Happy New Year to all!
Christmas knitting is done, holiday dishes washed and put away (well, almost), and I turn now to the sample book patterns.
Our first design is titled simply "Knitted Edging," a saw-tooth, garter stitch edge. The pattern is worked in a 10-row repeat, and the stitch count steadily increases from 12 to 16 before returning to the original number in the final row.
You can download the full-size chart, verbal instructions and notes here.
With this pattern I encountered my first anomaly of 19th Century knitting instructions. Row 1 of the pattern as written begins k2, yo2, p2tog. (This is the modern equivalent. I will cover Victorian knitting terms and notation in a future post.) When working my sample, I found I had one too many stitches for the second row. I kept going over the numbers-- how many stitches you end with on row 1, how many you need for row 2-- and the discrepancy always remained. Then it occurred to me: there wasn't a double yarn over at all, just a single followed by bringing the yarn forward again to purl. I looked at some of the other patterns I have transcribed, and found the same phenomenon. Although there never is any mention of yarn forward for k1, p1, add a yarn over between them and it invariably becomes "yarn over twice."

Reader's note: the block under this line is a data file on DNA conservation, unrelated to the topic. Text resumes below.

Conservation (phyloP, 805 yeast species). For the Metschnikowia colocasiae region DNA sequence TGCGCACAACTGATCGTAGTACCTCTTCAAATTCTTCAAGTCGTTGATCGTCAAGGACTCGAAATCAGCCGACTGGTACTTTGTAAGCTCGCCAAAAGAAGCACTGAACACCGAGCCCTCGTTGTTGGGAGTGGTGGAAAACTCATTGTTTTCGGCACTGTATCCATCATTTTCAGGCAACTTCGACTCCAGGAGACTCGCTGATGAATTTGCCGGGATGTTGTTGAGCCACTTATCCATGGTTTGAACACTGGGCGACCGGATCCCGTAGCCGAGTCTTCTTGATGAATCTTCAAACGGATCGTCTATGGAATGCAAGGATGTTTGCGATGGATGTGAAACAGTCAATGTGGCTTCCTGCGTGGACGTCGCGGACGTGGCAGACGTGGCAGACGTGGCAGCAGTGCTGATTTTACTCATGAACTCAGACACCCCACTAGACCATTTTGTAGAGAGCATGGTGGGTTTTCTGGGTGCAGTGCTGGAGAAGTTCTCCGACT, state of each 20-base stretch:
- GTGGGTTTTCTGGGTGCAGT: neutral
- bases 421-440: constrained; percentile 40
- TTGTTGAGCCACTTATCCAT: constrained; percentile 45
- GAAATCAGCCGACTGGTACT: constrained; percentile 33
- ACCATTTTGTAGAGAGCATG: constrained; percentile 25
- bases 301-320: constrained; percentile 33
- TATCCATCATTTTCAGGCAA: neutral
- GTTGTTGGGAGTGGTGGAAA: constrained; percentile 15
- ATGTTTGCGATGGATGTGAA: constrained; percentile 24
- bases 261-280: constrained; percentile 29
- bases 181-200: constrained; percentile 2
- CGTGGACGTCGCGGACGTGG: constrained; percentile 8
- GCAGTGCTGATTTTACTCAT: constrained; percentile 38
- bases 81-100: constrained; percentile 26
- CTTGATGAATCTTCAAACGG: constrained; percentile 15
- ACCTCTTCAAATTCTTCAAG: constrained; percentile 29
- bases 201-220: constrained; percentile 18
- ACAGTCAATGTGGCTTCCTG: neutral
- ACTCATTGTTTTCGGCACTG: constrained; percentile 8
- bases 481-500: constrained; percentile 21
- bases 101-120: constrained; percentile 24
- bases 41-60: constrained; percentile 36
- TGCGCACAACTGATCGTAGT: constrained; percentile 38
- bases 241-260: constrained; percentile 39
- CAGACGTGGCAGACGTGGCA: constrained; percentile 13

A note about my samples: I originally thought I would be using thread for the samples illustrating this project. I usually work knitted lace patterns in size 40 or 50 cotton cordonnet. It has a hard finish that gives a good definition, doesn't fuzz up with handling, and is sufficiently fine to produce "lacy" lace. However, the majority of patterns in the book are in garter stitch-- a good choice for edgings in particular, since it prevents curling, but one I find unattractive in fine thread. So although from time to time I may show samples in thread, most will be worked in fingering weight cotton.
Oops. The photo originally illustrating this design showed the wrong side of the edging. Sheesh. With all these garter stitch patterns, I am really going to have to watch that. The download page has been updated to include both views.
Next up: Fence Row Insertion